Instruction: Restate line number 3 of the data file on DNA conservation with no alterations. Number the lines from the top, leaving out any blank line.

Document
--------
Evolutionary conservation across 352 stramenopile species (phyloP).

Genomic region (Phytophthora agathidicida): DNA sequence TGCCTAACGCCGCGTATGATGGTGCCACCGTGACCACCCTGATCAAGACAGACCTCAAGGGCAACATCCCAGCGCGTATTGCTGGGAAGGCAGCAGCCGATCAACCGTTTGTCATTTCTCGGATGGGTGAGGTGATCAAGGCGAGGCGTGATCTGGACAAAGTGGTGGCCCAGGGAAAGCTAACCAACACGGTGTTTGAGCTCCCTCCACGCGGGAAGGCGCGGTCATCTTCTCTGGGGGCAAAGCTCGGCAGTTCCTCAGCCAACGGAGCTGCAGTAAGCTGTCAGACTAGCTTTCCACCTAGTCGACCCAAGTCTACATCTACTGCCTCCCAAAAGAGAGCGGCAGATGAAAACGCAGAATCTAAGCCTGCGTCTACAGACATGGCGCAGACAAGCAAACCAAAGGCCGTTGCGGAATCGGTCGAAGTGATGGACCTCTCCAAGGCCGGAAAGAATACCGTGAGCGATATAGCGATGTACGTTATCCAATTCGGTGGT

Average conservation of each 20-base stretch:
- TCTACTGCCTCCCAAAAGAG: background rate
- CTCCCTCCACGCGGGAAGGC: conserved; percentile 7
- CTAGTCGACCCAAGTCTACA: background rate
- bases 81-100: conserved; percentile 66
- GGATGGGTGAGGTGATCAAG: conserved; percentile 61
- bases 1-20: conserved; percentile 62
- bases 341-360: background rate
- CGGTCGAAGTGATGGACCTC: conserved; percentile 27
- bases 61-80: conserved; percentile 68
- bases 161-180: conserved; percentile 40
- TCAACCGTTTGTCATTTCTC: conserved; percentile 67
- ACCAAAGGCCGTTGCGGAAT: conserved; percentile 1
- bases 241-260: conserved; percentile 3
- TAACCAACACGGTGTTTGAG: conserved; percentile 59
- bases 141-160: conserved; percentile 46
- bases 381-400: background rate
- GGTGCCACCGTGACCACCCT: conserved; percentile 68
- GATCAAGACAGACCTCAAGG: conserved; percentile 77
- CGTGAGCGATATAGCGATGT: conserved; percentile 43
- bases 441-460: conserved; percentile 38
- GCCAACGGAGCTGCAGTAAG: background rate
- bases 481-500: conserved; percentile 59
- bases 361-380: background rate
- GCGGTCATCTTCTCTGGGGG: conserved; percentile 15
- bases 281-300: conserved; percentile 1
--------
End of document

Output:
Average conservation of each 20-base stretch: